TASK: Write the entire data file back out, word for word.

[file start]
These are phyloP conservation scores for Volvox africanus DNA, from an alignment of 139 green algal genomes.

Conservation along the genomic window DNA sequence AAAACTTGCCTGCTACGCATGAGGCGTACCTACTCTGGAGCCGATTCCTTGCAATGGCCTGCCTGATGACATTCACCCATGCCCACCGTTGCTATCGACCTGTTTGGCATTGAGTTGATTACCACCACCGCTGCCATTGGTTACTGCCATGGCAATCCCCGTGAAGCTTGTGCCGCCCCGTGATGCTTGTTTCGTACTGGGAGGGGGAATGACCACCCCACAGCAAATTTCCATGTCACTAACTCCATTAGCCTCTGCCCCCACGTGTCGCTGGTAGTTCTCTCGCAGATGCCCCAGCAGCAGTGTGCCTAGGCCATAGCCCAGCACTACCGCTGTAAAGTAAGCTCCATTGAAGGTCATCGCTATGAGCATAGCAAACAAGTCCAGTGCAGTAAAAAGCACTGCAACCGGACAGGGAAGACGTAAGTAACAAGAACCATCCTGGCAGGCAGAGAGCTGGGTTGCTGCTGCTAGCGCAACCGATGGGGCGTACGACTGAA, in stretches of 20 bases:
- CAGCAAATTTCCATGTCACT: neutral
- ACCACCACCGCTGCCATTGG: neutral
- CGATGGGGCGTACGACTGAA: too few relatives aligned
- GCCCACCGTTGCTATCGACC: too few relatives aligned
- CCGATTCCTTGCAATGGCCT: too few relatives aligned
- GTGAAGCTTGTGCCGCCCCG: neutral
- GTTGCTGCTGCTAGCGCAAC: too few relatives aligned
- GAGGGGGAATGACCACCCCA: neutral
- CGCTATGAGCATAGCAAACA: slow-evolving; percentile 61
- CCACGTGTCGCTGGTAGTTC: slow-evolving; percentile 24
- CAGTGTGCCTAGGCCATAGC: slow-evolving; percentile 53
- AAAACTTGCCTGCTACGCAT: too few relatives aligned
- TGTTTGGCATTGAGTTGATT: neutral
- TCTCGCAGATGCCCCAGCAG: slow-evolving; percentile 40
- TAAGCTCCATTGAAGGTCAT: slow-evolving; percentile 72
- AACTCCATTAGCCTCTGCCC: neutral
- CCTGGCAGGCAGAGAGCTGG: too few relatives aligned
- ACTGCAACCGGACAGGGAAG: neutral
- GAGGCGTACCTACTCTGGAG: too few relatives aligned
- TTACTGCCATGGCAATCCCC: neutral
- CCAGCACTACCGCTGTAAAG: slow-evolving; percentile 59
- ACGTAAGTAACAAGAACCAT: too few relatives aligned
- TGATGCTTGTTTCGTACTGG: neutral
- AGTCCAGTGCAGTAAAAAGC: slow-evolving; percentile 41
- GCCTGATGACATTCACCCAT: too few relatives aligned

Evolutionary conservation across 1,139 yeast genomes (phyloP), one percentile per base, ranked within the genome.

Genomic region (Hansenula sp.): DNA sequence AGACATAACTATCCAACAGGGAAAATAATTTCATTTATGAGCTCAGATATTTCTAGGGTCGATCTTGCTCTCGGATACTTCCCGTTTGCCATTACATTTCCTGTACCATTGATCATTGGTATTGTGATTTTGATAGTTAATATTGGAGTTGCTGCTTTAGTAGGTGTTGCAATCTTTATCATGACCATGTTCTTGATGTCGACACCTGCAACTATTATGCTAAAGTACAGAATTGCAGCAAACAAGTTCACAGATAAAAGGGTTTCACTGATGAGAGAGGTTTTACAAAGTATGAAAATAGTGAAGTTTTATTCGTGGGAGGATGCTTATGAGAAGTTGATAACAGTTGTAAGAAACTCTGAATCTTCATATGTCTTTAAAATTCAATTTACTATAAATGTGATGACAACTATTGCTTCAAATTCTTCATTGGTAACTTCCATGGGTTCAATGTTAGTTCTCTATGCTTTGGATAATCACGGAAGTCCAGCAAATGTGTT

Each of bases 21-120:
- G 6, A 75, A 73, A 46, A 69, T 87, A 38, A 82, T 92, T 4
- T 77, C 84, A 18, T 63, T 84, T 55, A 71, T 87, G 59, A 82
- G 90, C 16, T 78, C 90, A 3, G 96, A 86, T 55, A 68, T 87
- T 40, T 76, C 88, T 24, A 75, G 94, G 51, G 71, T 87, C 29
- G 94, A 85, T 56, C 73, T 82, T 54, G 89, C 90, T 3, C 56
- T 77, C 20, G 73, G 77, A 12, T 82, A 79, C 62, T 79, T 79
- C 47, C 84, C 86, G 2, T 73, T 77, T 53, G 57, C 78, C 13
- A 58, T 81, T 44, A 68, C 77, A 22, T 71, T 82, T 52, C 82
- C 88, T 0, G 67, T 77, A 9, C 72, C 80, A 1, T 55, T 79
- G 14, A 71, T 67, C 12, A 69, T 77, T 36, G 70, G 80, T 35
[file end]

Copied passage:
These are phyloP conservation scores for Volvox africanus DNA, from an alignment of 139 green algal genomes.

Conservation along the genomic window DNA sequence AAAACTTGCCTGCTACGCATGAGGCGTACCTACTCTGGAGCCGATTCCTTGCAATGGCCTGCCTGATGACATTCACCCATGCCCACCGTTGCTATCGACCTGTTTGGCATTGAGTTGATTACCACCACCGCTGCCATTGGTTACTGCCATGGCAATCCCCGTGAAGCTTGTGCCGCCCCGTGATGCTTGTTTCGTACTGGGAGGGGGAATGACCACCCCACAGCAAATTTCCATGTCACTAACTCCATTAGCCTCTGCCCCCACGTGTCGCTGGTAGTTCTCTCGCAGATGCCCCAGCAGCAGTGTGCCTAGGCCATAGCCCAGCACTACCGCTGTAAAGTAAGCTCCATTGAAGGTCATCGCTATGAGCATAGCAAACAAGTCCAGTGCAGTAAAAAGCACTGCAACCGGACAGGGAAGACGTAAGTAACAAGAACCATCCTGGCAGGCAGAGAGCTGGGTTGCTGCTGCTAGCGCAACCGATGGGGCGTACGACTGAA, in stretches of 20 bases:
- CAGCAAATTTCCATGTCACT: neutral
- ACCACCACCGCTGCCATTGG: neutral
- CGATGGGGCGTACGACTGAA: too few relatives aligned
- GCCCACCGTTGCTATCGACC: too few relatives aligned
- CCGATTCCTTGCAATGGCCT: too few relatives aligned
- GTGAAGCTTGTGCCGCCCCG: neutral
- GTTGCTGCTGCTAGCGCAAC: too few relatives aligned
- GAGGGGGAATGACCACCCCA: neutral
- CGCTATGAGCATAGCAAACA: slow-evolving; percentile 61
- CCACGTGTCGCTGGTAGTTC: slow-evolving; percentile 24
- CAGTGTGCCTAGGCCATAGC: slow-evolving; percentile 53
- AAAACTTGCCTGCTACGCAT: too few relatives aligned
- TGTTTGGCATTGAGTTGATT: neutral
- TCTCGCAGATGCCCCAGCAG: slow-evolving; percentile 40
- TAAGCTCCATTGAAGGTCAT: slow-evolving; percentile 72
- AACTCCATTAGCCTCTGCCC: neutral
- CCTGGCAGGCAGAGAGCTGG: too few relatives aligned
- ACTGCAACCGGACAGGGAAG: neutral
- GAGGCGTACCTACTCTGGAG: too few relatives aligned
- TTACTGCCATGGCAATCCCC: neutral
- CCAGCACTACCGCTGTAAAG: slow-evolving; percentile 59
- ACGTAAGTAACAAGAACCAT: too few relatives aligned
- TGATGCTTGTTTCGTACTGG: neutral
- AGTCCAGTGCAGTAAAAAGC: slow-evolving; percentile 41
- GCCTGATGACATTCACCCAT: too few relatives aligned

Evolutionary conservation across 1,139 yeast genomes (phyloP), one percentile per base, ranked within the genome.

Genomic region (Hansenula sp.): DNA sequence AGACATAACTATCCAACAGGGAAAATAATTTCATTTATGAGCTCAGATATTTCTAGGGTCGATCTTGCTCTCGGATACTTCCCGTTTGCCATTACATTTCCTGTACCATTGATCATTGGTATTGTGATTTTGATAGTTAATATTGGAGTTGCTGCTTTAGTAGGTGTTGCAATCTTTATCATGACCATGTTCTTGATGTCGACACCTGCAACTATTATGCTAAAGTACAGAATTGCAGCAAACAAGTTCACAGATAAAAGGGTTTCACTGATGAGAGAGGTTTTACAAAGTATGAAAATAGTGAAGTTTTATTCGTGGGAGGATGCTTATGAGAAGTTGATAACAGTTGTAAGAAACTCTGAATCTTCATATGTCTTTAAAATTCAATTTACTATAAATGTGATGACAACTATTGCTTCAAATTCTTCATTGGTAACTTCCATGGGTTCAATGTTAGTTCTCTATGCTTTGGATAATCACGGAAGTCCAGCAAATGTGTT

Each of bases 21-120:
- G 6, A 75, A 73, A 46, A 69, T 87, A 38, A 82, T 92, T 4
- T 77, C 84, A 18, T 63, T 84, T 55, A 71, T 87, G 59, A 82
- G 90, C 16, T 78, C 90, A 3, G 96, A 86, T 55, A 68, T 87
- T 40, T 76, C 88, T 24, A 75, G 94, G 51, G 71, T 87, C 29
- G 94, A 85, T 56, C 73, T 82, T 54, G 89, C 90, T 3, C 56
- T 77, C 20, G 73, G 77, A 12, T 82, A 79, C 62, T 79, T 79
- C 47, C 84, C 86, G 2, T 73, T 77, T 53, G 57, C 78, C 13
- A 58, T 81, T 44, A 68, C 77, A 22, T 71, T 82, T 52, C 82
- C 88, T 0, G 67, T 77, A 9, C 72, C 80, A 1, T 55, T 79
- G 14, A 71, T 67, C 12, A 69, T 77, T 36, G 70, G 80, T 35